An Isolating Hubris

Is Britain becoming isolationist? What do the current successes for UKIP and the reopened debate about ‘Europe’ (a.k.a. our membership of the EU) mean for the state of language learning in our country?

As the rest of Europe moves towards us – whether for financial reasons or pragmatic ones – we seem to be withdrawing. Withdrawal from the EU would certainly end initiatives to move towards English being the de facto language of the EU. As Agnes Poirier points out:

“Once the lingua franca around the negotiating tables in Brussels and Strasbourg, French has given way to English. Though, if the UK were to leave the EU, there would be no reason for this to continue – English would be no more than the second language of three of the smaller EU states: Malta, Cyprus and Ireland.”

(Although this might increase to four, if the devolution vote goes Alex Salmond’s way.)

Linguistic abilities will be a darn site more important if we eschew our European Trading partners and then, as many predict will happen, US investors eschew business in the UK for favour of partners who can provide an entry to the Eurozone market. Britain will be relying on increased trade with non-English speaking nations and we’ll have some linguistic catching-up to do – fast!

Only last month the Commons Foreign Affairs Committee said the UK risks losing credibility if more senior diplomats are not fluent in a range of languages. The MPs’ argument is that Linguistic abilities should be given more weight in Foreign and Commonwealth Office promotion (to different grades in the Diplomatic Service) criteria, including to top jobs, as this would “command respect” abroad.

It’s partly down to what Tom Sherrington, writing in the Guardian, calls our ‘complacent cultural-lingual apathy’ which, he claims, is a result of our almost exclusively Anglo-centric popular culture. Britain has fallen even further behind in modern language attainment since Tony Blair removed them from the ‘core’ curriculum back in 2004. Indeed, it is hard to imagine Britain’s elite Universities routinely conducting lessons in French or even bi-lingual teaching of the kind occurring in Spanish primary schools embedding itself in education practice here.

The few schools that offer this kind of bi-lingual education are the exception, rather than the norm. Perhaps it is because there is no natural ‘go-to’ language for English speakers when we think about which second language to learn. But isn’t this a lazy excuse? Nothing more than a collective national hubris?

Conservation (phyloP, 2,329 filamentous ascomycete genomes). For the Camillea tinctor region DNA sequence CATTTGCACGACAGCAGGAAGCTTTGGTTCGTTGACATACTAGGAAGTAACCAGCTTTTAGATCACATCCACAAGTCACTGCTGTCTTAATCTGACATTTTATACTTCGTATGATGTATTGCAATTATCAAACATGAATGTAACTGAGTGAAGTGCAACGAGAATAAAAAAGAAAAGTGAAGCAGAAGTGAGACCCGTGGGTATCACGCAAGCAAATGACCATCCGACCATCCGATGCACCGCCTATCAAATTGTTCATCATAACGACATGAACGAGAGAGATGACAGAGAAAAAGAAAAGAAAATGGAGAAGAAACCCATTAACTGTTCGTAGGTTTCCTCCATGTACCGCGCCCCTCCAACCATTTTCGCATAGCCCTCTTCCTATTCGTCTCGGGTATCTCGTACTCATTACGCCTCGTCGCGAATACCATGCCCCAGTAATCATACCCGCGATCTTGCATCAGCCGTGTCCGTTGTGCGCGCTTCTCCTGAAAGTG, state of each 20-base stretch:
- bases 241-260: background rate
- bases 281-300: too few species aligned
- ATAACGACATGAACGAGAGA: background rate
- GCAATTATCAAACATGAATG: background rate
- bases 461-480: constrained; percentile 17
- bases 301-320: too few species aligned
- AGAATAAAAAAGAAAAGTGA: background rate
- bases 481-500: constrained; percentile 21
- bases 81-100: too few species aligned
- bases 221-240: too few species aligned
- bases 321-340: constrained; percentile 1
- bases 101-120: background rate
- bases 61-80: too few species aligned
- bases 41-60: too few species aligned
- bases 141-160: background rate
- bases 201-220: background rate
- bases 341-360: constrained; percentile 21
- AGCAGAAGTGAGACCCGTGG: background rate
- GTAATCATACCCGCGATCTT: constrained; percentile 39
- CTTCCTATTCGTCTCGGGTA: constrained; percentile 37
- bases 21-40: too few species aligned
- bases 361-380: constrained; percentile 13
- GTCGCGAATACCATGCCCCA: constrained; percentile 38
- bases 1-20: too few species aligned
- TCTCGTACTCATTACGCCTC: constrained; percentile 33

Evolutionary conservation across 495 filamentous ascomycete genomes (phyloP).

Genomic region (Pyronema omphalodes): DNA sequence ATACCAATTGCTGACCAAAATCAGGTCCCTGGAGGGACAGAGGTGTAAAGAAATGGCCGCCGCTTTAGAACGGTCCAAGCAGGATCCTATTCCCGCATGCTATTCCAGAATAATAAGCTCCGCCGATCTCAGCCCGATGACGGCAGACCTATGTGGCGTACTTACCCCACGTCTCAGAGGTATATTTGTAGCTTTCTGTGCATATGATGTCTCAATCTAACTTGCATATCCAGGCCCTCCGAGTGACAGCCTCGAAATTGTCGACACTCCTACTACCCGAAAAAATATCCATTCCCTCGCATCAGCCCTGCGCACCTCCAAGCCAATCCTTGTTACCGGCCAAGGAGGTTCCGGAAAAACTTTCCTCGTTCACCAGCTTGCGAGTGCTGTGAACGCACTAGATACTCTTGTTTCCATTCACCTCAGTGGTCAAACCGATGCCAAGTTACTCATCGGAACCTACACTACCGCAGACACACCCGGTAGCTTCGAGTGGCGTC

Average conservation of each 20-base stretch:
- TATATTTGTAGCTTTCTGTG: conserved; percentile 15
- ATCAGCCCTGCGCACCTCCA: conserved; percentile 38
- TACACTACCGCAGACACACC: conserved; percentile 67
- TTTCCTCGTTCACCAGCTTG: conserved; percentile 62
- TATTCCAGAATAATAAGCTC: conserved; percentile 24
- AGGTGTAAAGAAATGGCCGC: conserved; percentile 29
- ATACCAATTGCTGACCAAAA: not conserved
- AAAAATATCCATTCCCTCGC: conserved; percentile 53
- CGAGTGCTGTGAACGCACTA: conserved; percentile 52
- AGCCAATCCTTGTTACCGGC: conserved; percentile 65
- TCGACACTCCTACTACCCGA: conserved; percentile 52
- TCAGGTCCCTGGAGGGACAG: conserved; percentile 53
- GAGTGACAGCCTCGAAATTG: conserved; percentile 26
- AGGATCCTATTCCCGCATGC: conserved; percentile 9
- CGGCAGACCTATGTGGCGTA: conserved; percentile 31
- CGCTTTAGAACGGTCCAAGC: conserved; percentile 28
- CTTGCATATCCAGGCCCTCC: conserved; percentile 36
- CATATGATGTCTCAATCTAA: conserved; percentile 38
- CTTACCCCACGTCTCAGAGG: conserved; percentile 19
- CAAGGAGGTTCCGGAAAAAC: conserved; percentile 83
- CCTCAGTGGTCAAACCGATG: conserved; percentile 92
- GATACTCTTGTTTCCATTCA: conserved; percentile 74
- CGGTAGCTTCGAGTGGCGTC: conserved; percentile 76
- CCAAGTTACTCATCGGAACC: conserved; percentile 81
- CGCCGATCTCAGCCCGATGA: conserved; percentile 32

Better to look at our own interests (Classic French Literature? Travelling in Latin America? Islamic poetry? A holiday home in Turkey?) and let them guide us towards the language we should choose.

Because the benefits of learning a new language are more than the practical ability to converse in another language – it offers a fascinating insight into a culture and the way people think. Learning a language gives you more than a tool for communicating more clearly and effectively – you gain great insight into the way the people you work or play with think and you will forge closer relationships with them as a result.

It also broadens your own understanding of the world by offering new perspectives on meaning and challenging you to think about how the constraints of one’s native language shape one’s thinking.

And, of course, when you know the language of the country you are visiting you stop being a tourist and become an adventurer.

Tom Sherrington suggests shifting people’s attitudes towards this kind of view of language learning will require:

“Schools and the Media, supported by politicians and businesses, [to] celebrate multilingualism to the extent that young people regarded monolingual life as a huge disadvantage and distinctly uncool, and would do all they could to avoid being left out.”

As a nation, we’ve got a long way to go. Although, hopefully, if you’re reading this page, you’re already receptive to the benefits of language learning. Let’s face it: as an adventurer you’re going to need to be – because, if the FCO aren’t speaking the language, you’d better make sure you are!

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